16 Jan 2024

Rapa Nui conservationists warn against 'selfies with sea turtles'

8:01 am on 16 January 2024
Sea Turtle in Rapa Nui.

Sea Turtle in Rapa Nui. Photo: Sernapesca Rapa Nui

A campaign is underway in on Easter Island to raise awareness about the vulnerability of seas turtles that inhabit the island and its waters.

It is the latest effort by local authorities and Chile's National Fisheries and Aquaculture Service (Sernapesca) to protect two endangered species of sea turtles known to inhabit Rapa Nui.

The campaign involves talks with the community and tourists with its main message being to not feed or take selfies with sea turtles, hence the project's name "No more selfies with sea turtles".

"The campaign that we have come to launch on Easter Island is to promote the care and respect of marine wildlife," regional director of Sernapesca, Paula Alarcón, said.

"Direct hunting for the consumption of their meat and/or eggs, bycatch, the destruction of their breeding habitats and the pollution of the oceans, present great threats to turtles, but also direct interaction with humans generates stress, poor handling can cause injuries," Alarcon said.

Workshop on Sea Turtle conservation, Rapa Nui

Workshop on Sea Turtle conservation, Rapa Nui Photo: Sernapesca Rapa Nui

The remote island of Rapa Nui is a popular feeding ground for the Green and Hawksbill turtles - known for their friendliness towards humans.

According to Sea Turtle Conservancy, there are between 85,000-90,000 Green turtles, and 20,000-23,000 Hawksbill turtles.

Frequent human interactions with the creatures disrupts their natural feeding and hunting habits, according to local conservationists.

A public notice written in English by Sernapesca warns visitors to "keep the furthest away from marine species".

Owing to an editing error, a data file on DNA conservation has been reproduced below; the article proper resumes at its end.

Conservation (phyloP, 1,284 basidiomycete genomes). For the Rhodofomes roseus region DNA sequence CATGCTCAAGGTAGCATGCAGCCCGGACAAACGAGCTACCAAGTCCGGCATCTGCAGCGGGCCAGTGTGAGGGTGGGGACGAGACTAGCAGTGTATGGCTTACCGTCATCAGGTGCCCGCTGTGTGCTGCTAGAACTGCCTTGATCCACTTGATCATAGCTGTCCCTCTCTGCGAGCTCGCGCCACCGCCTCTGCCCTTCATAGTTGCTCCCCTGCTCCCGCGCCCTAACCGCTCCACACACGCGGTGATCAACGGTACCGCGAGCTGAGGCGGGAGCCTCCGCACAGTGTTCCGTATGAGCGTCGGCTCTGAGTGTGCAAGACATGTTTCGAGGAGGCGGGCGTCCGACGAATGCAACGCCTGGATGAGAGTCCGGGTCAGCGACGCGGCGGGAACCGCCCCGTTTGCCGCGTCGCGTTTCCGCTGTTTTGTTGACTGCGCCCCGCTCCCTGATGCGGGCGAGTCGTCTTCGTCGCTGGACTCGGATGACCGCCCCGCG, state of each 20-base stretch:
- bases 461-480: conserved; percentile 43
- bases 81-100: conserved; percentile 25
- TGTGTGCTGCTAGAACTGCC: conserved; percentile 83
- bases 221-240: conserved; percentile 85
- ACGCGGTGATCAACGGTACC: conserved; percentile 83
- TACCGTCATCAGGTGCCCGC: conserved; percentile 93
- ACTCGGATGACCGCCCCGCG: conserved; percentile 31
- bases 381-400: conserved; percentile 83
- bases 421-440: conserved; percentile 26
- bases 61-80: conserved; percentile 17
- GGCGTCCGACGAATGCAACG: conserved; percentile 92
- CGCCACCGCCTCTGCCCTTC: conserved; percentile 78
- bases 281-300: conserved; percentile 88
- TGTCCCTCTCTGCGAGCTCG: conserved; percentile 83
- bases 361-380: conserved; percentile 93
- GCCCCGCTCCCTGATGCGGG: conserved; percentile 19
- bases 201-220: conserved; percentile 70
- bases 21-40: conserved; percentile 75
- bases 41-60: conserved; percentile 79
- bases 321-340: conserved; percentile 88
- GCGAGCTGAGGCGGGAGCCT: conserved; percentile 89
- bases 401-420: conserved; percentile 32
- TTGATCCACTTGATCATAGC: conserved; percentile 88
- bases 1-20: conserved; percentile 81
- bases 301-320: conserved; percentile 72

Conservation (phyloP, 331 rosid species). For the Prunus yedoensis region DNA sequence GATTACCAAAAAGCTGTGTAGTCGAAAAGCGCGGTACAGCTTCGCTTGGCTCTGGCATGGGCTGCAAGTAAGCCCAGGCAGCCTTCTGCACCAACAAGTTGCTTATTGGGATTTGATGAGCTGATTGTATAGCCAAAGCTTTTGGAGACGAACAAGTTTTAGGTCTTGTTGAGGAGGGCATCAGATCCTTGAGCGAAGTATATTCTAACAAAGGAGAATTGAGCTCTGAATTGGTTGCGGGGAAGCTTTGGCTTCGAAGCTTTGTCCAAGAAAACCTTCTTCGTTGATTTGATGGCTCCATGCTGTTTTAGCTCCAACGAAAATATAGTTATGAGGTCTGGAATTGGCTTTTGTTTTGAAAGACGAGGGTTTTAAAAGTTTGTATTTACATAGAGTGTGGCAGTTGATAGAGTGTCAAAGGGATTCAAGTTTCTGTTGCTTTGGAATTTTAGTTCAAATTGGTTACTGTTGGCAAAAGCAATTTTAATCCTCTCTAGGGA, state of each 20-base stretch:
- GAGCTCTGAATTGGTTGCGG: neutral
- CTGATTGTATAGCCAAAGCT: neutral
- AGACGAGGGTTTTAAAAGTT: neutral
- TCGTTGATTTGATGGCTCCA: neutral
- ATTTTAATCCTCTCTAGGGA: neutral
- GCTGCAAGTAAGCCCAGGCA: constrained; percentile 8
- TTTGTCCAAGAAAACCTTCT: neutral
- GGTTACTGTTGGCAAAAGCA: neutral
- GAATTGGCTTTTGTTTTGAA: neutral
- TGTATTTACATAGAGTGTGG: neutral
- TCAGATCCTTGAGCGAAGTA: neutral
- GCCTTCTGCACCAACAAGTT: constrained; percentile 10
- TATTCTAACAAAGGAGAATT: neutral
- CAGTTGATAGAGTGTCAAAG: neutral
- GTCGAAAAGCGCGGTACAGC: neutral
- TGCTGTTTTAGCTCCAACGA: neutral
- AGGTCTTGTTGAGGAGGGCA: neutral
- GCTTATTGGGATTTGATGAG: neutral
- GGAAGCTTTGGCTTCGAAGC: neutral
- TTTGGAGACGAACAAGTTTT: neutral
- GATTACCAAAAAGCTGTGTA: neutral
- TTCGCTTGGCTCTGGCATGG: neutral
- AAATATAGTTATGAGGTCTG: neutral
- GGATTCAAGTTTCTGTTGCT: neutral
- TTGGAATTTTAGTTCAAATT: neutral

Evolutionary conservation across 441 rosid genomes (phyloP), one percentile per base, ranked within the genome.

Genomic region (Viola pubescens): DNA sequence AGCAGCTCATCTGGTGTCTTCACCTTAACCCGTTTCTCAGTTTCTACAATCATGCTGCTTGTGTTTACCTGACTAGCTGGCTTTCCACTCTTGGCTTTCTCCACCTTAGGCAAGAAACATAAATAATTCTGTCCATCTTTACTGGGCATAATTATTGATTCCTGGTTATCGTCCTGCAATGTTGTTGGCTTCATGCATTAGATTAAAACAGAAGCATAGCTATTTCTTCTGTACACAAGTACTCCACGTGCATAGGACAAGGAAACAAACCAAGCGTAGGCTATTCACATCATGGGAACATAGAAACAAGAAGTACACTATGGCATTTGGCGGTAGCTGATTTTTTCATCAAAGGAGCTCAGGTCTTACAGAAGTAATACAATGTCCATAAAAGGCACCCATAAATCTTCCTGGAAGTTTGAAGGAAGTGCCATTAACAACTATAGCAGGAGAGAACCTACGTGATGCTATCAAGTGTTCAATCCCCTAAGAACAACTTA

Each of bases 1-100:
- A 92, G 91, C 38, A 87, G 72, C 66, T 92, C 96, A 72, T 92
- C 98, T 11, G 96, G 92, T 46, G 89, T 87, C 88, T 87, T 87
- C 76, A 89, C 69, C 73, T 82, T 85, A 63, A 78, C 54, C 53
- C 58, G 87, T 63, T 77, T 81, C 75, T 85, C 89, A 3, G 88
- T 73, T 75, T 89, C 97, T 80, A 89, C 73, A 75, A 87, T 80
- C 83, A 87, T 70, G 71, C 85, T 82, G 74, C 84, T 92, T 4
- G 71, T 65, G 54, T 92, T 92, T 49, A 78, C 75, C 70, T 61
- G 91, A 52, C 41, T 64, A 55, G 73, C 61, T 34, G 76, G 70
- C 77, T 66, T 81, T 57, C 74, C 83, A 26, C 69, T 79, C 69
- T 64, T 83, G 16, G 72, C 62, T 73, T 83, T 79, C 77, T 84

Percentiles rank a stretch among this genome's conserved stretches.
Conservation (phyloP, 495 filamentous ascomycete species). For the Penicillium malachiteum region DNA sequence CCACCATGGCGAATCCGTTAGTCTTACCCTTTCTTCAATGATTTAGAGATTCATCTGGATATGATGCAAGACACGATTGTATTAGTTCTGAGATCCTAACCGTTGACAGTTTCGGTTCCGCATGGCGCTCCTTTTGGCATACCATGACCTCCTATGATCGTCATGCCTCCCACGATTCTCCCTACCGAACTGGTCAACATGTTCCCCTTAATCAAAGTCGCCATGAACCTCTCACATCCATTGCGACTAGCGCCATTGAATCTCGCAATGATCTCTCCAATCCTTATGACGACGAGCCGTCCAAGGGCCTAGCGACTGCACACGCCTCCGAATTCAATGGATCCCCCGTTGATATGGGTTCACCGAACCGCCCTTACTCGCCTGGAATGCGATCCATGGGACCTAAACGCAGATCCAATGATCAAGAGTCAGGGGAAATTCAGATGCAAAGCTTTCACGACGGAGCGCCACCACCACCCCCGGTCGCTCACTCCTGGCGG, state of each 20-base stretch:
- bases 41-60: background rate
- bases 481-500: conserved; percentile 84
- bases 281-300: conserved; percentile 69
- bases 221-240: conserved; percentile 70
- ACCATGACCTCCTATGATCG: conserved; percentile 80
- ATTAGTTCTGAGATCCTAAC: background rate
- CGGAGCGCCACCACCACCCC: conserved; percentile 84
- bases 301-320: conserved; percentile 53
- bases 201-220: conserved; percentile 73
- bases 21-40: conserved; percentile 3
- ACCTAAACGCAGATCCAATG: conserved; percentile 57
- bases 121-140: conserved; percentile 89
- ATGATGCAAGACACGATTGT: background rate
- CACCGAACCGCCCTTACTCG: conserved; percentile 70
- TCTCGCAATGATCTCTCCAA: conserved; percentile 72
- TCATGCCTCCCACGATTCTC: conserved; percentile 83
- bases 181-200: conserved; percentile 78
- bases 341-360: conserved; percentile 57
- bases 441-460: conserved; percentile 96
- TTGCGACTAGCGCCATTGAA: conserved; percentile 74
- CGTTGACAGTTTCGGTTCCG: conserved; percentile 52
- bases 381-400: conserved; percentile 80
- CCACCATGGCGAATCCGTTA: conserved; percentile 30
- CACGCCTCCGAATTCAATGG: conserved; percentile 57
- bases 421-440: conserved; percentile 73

"In Hanga Rio Rio, a small beach near Hanga Roa, it is not surprising that sea turtles come to swim next to you," the head of the Sernapesca Rapa Nui office, Faturangi Tepano, said.

"Their proximity to the coast generates great expectation, and they are so friendly that, especially tourists, go crazy to get pictures with these majestic animals," he added.

Rapa Nui children drawing turtles.

Photo: Sernapesca Rapa Nui

Conservationists have found that feeding and socialising with wildlife can disrupt their survival habits.

It is known also as "provisioning" where creatures become so accustomed to being fed by humans, that their hunting and tracking habits become regressed.

The creatures also become less guarded around humans - who could be potential hunters.

Rapa Nui authorities have also urged visitors and their communities to not litter or dispose of any trash into the oceans.

Sea turtles are among marine animals most affected by plastic pollution as they often mistake plastic bags for being Jelly fish - a common source of food for turtles.